FreeHold Property In UAE
Across Dubai the property market is beginning to pick up and many investors are looking at opportunities across the Emirates.
However, many investors are caught out by the differences between “freehold” and “free zone” properties and care must be taken to fully understand the legal differences before entering into any type of agreement as the consequences can make or break the development.
Although freeholds and free zones relate to a property right in the first case and to a type of business in the second, the similarity and common misuse of the phrases quite often creates misunderstandings. From a legal perspective the differences are vast and a clear understanding of each area is essential before signing on the dotted line.
From a foreign investment perspective, properties referred to as freehold in Dubai are those located in “designated areas” in which non-nationals can own an absolute interest in land.
Freehold areas were established by Law No 7 of 2006 Concerning the Land Registration in the Emirate of Dubai. Article 4 of the law gave non-UAE nationals the right to acquire real rights in certain areas of Dubai and to have their rights registered with the Dubai Land Department (DLD).
Registration at the DLD results in the issuing of a title certificate, which is considered full and legal proof of title. In other words, once a property is registered at the DLD, the property will be in the name of the owner for life and in theory should be transferred to his/her estate upon his death.
A freehold right gives its owner the right to dispose of such right to a third party (sell, lease or mortgage) at his discretion but such principle is subject to some restrictions. There are 47 freehold areas in Dubai. When buying a property it is very important, as a non-UAE national, to be aware of the fact that foreign ownership only being permitted in those specific designated areas in Dubai. It is also essential to instruct a property lawyer to conduct thorough due diligence.
Another important aspect of the regulatory framework in Dubai an investor needs to be aware of is the entity under which he can register his property. Law No 7 states that a non-UAE national, regardless of whether he is personal or corporate entity, can own a property in designated areas of Dubai. However, the DLD will only register property in the name of a foreign company if such company is a Jebel Ali Offshore entity and will no longer accept applications from other foreign entities such as a British Virgin Islands or Cayman Island company.
Following the acquisition, a non-UAE national is not automatically entitled to operate a business from such property despite its location in a freehold area. The reasons may be that the property is located in a residential area and therefore a company may not operate from this area, or even if the property is in a commercial area, an investor would need a UAE national partner to operate the business.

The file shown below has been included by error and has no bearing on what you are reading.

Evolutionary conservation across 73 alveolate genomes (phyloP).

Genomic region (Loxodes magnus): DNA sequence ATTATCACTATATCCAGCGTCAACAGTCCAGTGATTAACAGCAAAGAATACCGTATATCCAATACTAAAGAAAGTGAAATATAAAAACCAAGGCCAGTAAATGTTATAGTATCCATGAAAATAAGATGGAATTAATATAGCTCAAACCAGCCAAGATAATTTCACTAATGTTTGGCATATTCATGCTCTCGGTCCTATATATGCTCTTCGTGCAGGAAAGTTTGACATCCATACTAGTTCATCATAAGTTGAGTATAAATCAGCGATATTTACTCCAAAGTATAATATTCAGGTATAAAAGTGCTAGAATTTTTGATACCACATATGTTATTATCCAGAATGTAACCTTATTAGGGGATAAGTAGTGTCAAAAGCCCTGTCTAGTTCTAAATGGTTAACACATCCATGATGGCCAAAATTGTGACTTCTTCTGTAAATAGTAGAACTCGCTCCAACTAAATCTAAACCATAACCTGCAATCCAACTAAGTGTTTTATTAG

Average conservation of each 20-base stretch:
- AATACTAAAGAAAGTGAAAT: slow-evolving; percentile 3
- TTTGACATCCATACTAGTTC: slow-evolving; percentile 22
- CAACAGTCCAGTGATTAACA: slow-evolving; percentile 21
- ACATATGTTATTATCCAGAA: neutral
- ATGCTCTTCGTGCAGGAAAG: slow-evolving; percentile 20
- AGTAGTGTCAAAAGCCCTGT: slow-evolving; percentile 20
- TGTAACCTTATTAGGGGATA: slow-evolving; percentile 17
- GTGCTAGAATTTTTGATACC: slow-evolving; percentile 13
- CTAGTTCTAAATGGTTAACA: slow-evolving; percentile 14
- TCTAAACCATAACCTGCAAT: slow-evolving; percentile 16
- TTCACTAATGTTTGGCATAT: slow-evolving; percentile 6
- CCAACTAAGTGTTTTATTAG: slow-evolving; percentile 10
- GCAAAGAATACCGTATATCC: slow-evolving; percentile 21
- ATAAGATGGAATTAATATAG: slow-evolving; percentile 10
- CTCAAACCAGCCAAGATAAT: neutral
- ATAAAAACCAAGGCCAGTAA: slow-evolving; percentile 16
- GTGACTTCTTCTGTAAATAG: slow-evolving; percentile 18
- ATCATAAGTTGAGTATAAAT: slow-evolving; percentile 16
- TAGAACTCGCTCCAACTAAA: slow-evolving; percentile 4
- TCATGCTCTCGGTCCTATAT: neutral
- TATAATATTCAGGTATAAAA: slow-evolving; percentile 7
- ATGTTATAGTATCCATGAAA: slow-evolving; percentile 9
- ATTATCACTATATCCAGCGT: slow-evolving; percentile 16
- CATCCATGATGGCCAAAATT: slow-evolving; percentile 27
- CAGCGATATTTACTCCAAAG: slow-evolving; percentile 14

The most common way of doing business in Dubai is through limited-liability companies in which a foreign investor is entitled to hold a maximum of 49 per cent of the shares with a UAE national holding the remaining 51 per cent. To encourage foreign investments into Dubai, the Government of Dubai passed several laws to allow for businesses located in a free zone to be 100 per cent owned by non-UAE nationals.
A free zone is a specific area in Dubai, where certain laws or restrictions on carrying out business activities and restrictions on establishment of 100 per cent foreign-owned companies do not apply. Free zones are defined under the Dubai Law Number 4 of 2001 Concerning Freezone.
The Government of Dubai has created a free zone for many sectors – Dubai Internet City is a free zone for internet companies and Dubai Media City is for media companies. Other examples include Dubai Academic City, Dubai Knowledge Village, Dubai Maritime City and Dubai International Financial Centre. But these free zones are not strictly restricted to the sectors they target and cater for. Each free zone offers varying facilities and investors should take this into account when deciding where to locate.
The most attractive factor when deciding whether to establish a free-zone company is that the investor can own 100 per cent of its business without the need for having a local sponsor. However, it is a general rule of free zones that the companies incorporated in them can only do business within the free zone itself or outside of the UAE